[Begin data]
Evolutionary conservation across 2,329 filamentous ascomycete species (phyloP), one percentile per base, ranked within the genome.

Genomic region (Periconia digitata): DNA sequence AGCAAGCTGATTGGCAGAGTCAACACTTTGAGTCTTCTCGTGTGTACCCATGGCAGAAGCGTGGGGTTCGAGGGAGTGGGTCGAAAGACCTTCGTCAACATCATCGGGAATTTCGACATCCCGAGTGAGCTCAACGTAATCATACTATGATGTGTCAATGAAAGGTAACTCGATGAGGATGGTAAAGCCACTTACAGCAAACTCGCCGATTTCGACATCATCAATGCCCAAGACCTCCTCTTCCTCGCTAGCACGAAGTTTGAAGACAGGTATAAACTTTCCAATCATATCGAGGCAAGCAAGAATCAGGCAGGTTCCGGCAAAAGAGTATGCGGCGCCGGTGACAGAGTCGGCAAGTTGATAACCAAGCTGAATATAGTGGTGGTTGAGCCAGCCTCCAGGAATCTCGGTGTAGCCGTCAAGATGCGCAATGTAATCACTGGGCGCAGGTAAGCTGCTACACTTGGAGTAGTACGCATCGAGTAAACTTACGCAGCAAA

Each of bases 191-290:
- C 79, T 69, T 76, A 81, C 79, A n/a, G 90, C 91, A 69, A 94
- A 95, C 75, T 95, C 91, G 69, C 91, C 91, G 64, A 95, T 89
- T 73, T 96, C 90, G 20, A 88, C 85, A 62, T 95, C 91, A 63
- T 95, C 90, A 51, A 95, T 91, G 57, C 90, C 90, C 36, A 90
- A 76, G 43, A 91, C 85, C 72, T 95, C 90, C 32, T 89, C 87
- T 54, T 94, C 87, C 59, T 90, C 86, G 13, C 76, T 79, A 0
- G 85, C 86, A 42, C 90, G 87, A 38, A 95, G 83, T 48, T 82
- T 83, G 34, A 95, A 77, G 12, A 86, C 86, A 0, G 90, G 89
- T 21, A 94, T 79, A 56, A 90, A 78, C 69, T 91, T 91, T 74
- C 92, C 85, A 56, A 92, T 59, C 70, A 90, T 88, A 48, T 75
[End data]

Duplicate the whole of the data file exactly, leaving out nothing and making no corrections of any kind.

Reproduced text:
Evolutionary conservation across 2,329 filamentous ascomycete species (phyloP), one percentile per base, ranked within the genome.

Genomic region (Periconia digitata): DNA sequence AGCAAGCTGATTGGCAGAGTCAACACTTTGAGTCTTCTCGTGTGTACCCATGGCAGAAGCGTGGGGTTCGAGGGAGTGGGTCGAAAGACCTTCGTCAACATCATCGGGAATTTCGACATCCCGAGTGAGCTCAACGTAATCATACTATGATGTGTCAATGAAAGGTAACTCGATGAGGATGGTAAAGCCACTTACAGCAAACTCGCCGATTTCGACATCATCAATGCCCAAGACCTCCTCTTCCTCGCTAGCACGAAGTTTGAAGACAGGTATAAACTTTCCAATCATATCGAGGCAAGCAAGAATCAGGCAGGTTCCGGCAAAAGAGTATGCGGCGCCGGTGACAGAGTCGGCAAGTTGATAACCAAGCTGAATATAGTGGTGGTTGAGCCAGCCTCCAGGAATCTCGGTGTAGCCGTCAAGATGCGCAATGTAATCACTGGGCGCAGGTAAGCTGCTACACTTGGAGTAGTACGCATCGAGTAAACTTACGCAGCAAA

Each of bases 191-290:
- C 79, T 69, T 76, A 81, C 79, A n/a, G 90, C 91, A 69, A 94
- A 95, C 75, T 95, C 91, G 69, C 91, C 91, G 64, A 95, T 89
- T 73, T 96, C 90, G 20, A 88, C 85, A 62, T 95, C 91, A 63
- T 95, C 90, A 51, A 95, T 91, G 57, C 90, C 90, C 36, A 90
- A 76, G 43, A 91, C 85, C 72, T 95, C 90, C 32, T 89, C 87
- T 54, T 94, C 87, C 59, T 90, C 86, G 13, C 76, T 79, A 0
- G 85, C 86, A 42, C 90, G 87, A 38, A 95, G 83, T 48, T 82
- T 83, G 34, A 95, A 77, G 12, A 86, C 86, A 0, G 90, G 89
- T 21, A 94, T 79, A 56, A 90, A 78, C 69, T 91, T 91, T 74
- C 92, C 85, A 56, A 92, T 59, C 70, A 90, T 88, A 48, T 75